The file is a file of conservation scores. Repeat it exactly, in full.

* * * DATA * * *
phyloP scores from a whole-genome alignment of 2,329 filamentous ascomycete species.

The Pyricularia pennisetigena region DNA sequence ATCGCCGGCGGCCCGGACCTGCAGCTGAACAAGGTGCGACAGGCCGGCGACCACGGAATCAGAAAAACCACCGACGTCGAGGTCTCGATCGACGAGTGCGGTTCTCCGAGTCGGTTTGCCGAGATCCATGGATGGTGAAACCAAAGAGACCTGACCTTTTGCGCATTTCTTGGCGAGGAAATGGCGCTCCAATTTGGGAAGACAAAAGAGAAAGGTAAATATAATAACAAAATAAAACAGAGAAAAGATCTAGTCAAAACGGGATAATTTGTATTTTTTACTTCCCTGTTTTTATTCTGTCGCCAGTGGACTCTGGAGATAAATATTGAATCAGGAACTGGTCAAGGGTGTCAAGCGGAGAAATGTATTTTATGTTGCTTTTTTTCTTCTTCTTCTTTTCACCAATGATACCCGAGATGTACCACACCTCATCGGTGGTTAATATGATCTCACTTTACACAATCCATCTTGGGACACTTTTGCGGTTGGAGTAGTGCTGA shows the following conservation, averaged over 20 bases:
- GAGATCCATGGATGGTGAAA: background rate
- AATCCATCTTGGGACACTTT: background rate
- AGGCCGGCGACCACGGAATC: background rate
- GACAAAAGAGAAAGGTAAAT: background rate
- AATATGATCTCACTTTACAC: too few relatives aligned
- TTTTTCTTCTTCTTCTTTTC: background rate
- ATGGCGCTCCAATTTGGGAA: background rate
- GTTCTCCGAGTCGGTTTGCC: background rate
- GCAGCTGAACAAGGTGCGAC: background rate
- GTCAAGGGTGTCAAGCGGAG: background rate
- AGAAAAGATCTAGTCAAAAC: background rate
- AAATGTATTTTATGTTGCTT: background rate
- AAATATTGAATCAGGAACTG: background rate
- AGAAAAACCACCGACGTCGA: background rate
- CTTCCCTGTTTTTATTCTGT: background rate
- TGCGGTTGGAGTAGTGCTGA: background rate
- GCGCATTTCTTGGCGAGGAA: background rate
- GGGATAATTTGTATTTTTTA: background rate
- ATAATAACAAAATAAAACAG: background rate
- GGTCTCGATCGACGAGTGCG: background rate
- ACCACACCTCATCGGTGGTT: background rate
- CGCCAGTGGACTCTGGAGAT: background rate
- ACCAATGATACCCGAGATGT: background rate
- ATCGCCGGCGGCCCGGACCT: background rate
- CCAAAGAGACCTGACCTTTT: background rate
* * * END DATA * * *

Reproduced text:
phyloP scores from a whole-genome alignment of 2,329 filamentous ascomycete species.

The Pyricularia pennisetigena region DNA sequence ATCGCCGGCGGCCCGGACCTGCAGCTGAACAAGGTGCGACAGGCCGGCGACCACGGAATCAGAAAAACCACCGACGTCGAGGTCTCGATCGACGAGTGCGGTTCTCCGAGTCGGTTTGCCGAGATCCATGGATGGTGAAACCAAAGAGACCTGACCTTTTGCGCATTTCTTGGCGAGGAAATGGCGCTCCAATTTGGGAAGACAAAAGAGAAAGGTAAATATAATAACAAAATAAAACAGAGAAAAGATCTAGTCAAAACGGGATAATTTGTATTTTTTACTTCCCTGTTTTTATTCTGTCGCCAGTGGACTCTGGAGATAAATATTGAATCAGGAACTGGTCAAGGGTGTCAAGCGGAGAAATGTATTTTATGTTGCTTTTTTTCTTCTTCTTCTTTTCACCAATGATACCCGAGATGTACCACACCTCATCGGTGGTTAATATGATCTCACTTTACACAATCCATCTTGGGACACTTTTGCGGTTGGAGTAGTGCTGA shows the following conservation, averaged over 20 bases:
- GAGATCCATGGATGGTGAAA: background rate
- AATCCATCTTGGGACACTTT: background rate
- AGGCCGGCGACCACGGAATC: background rate
- GACAAAAGAGAAAGGTAAAT: background rate
- AATATGATCTCACTTTACAC: too few relatives aligned
- TTTTTCTTCTTCTTCTTTTC: background rate
- ATGGCGCTCCAATTTGGGAA: background rate
- GTTCTCCGAGTCGGTTTGCC: background rate
- GCAGCTGAACAAGGTGCGAC: background rate
- GTCAAGGGTGTCAAGCGGAG: background rate
- AGAAAAGATCTAGTCAAAAC: background rate
- AAATGTATTTTATGTTGCTT: background rate
- AAATATTGAATCAGGAACTG: background rate
- AGAAAAACCACCGACGTCGA: background rate
- CTTCCCTGTTTTTATTCTGT: background rate
- TGCGGTTGGAGTAGTGCTGA: background rate
- GCGCATTTCTTGGCGAGGAA: background rate
- GGGATAATTTGTATTTTTTA: background rate
- ATAATAACAAAATAAAACAG: background rate
- GGTCTCGATCGACGAGTGCG: background rate
- ACCACACCTCATCGGTGGTT: background rate
- CGCCAGTGGACTCTGGAGAT: background rate
- ACCAATGATACCCGAGATGT: background rate
- ATCGCCGGCGGCCCGGACCT: background rate
- CCAAAGAGACCTGACCTTTT: background rate